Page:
The split-second impulse of a firearm at 140 dBA just isn't as audible or damaging as you suggest. Assuming there's no accompanying supersonic crack (due to use of subsonic ammunition ... or a ported barrel as on the Innovative Arms M&P 15-22 Integral for which I previously provided a youtube video) ... the impulse sound from the firearm will be easily drowned out in a wooded rural environment by highway or gravel road noise, jet engines roaring overhead at 30,000 ft (audible on the ground), the sound of birds/animals, and other normal daytime sounds/activities coupled with the noise-buffering effects of woodlands -- unless you're talking early morning rural stillness/quiet across open plains before even animals tend to be highly active.  In a bustling city like NYC or LA ... you'd probably not even notice a partial-second 140 dBA impulse during the daytime ... or even several of them. (To be fair, you likely also wouldn't notice several 150 or 155 dBA sounds, either ... due to sirens, car horns, yadda yadda.)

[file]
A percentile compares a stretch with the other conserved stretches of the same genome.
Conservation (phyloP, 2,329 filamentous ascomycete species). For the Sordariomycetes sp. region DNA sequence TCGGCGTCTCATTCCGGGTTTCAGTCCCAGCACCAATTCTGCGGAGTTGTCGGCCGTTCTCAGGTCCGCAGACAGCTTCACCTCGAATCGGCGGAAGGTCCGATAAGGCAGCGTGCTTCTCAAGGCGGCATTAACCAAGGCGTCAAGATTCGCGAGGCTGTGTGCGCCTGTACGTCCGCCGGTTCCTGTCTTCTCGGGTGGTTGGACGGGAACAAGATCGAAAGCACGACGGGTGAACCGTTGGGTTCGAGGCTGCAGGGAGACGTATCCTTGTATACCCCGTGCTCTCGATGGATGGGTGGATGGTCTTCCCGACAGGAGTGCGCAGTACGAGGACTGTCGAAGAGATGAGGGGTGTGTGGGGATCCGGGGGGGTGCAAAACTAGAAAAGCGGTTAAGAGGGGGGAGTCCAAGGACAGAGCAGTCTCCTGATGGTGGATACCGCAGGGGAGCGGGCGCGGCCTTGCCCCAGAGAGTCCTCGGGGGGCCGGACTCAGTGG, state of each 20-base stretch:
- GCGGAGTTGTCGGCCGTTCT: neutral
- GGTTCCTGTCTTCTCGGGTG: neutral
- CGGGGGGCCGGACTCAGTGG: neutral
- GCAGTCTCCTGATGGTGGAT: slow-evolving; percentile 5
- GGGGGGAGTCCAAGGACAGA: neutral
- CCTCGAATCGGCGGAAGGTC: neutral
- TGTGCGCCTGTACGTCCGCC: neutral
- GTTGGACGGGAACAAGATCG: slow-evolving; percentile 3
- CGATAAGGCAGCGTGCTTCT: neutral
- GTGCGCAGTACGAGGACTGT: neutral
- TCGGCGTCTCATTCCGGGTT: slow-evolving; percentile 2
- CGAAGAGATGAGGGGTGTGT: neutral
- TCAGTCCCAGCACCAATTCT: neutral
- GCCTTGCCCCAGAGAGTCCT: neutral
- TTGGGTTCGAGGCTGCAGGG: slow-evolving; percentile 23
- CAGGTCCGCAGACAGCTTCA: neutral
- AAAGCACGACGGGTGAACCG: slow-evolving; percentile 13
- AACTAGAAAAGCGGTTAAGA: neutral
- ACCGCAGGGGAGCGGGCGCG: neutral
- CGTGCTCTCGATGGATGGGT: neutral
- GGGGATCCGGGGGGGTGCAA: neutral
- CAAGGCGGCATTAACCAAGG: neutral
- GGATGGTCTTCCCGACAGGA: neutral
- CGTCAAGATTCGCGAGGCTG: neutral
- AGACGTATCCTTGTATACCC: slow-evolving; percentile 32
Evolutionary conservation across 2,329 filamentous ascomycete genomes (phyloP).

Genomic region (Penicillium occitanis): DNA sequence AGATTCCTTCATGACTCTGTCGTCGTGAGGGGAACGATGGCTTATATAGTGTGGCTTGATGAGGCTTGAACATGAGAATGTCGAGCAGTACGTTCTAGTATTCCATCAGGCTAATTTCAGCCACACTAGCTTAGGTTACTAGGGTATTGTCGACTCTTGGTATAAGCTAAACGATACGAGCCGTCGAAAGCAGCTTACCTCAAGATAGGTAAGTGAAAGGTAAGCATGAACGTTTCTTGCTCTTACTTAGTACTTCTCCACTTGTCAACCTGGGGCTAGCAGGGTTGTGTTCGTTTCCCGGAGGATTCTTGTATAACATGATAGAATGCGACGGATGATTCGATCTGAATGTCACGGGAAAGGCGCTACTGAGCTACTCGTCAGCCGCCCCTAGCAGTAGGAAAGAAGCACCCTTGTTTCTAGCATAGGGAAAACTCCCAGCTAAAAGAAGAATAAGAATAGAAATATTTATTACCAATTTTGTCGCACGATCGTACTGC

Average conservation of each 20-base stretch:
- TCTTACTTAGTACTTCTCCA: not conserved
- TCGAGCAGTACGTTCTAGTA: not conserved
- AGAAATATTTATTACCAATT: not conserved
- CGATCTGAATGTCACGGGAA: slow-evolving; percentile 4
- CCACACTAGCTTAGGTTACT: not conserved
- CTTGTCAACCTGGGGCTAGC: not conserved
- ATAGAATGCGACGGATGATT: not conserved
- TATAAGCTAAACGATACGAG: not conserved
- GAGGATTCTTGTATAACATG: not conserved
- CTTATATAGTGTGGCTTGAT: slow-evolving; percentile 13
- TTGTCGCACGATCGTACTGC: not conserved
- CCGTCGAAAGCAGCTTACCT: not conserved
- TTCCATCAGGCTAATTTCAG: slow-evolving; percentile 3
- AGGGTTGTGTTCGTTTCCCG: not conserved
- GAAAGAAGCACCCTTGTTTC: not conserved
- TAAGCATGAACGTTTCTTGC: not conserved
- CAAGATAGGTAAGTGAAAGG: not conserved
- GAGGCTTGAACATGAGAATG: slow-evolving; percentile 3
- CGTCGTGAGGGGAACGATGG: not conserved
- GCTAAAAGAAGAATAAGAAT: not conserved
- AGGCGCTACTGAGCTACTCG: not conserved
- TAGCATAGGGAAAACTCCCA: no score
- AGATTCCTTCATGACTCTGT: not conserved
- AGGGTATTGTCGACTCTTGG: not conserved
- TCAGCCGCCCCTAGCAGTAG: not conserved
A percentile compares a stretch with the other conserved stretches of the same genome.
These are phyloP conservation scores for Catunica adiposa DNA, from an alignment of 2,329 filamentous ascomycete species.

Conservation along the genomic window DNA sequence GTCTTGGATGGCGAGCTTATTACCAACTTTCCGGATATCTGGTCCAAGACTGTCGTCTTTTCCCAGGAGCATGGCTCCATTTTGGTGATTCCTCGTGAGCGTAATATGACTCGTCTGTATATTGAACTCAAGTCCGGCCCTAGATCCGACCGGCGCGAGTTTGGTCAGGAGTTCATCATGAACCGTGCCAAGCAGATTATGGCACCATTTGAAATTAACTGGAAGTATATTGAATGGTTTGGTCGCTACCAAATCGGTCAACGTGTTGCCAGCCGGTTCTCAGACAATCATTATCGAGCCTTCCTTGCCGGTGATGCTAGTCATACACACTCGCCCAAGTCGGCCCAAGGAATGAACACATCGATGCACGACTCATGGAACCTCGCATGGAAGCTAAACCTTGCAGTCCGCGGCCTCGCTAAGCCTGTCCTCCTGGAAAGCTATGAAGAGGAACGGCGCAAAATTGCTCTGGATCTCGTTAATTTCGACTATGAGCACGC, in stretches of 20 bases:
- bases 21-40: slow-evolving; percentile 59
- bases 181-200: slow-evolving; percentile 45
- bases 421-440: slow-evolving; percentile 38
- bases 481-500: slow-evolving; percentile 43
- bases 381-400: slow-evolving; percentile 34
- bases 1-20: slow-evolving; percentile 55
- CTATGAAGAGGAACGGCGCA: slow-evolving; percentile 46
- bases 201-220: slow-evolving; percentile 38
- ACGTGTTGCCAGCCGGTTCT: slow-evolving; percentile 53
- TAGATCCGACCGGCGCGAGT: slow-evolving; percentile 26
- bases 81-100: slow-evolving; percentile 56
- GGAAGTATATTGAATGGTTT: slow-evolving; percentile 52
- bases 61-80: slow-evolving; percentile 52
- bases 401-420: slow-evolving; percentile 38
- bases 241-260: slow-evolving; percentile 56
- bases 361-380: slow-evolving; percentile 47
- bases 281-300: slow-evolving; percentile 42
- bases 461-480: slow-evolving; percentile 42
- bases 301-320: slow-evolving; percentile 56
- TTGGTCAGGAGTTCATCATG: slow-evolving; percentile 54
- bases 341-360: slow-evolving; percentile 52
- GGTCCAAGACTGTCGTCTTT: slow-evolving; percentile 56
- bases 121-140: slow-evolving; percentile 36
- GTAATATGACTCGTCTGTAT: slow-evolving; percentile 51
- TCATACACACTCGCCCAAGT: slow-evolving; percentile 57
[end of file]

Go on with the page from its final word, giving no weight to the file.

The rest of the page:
Here are some common noise levels -- the most damaging of which are problematic largely due to their continuous nature ... meaning long exposure times in most cases.  For proper context, a jet engine is listed at 140 dBA ... but its noise lasts a LOT longer than a firearm impulse and thus, it's generally considered unsafe if unprotected ... while a suppressed firearm impulse is only momentary at 140 dBA and is therefore, generally considered safe if unprotected.

 

Painful

150 dBP = fireworks at 3 feet (impulse noise)

140 dBP = suppressed high-caliber firearm (impulse noise)

140 dBA = jet engine

130 dBA = jackhammer

120 dBA = jet plane takeoff, siren

Extremely Loud

110 dBA = maximum output of some MP3 players, model airplane, chain saw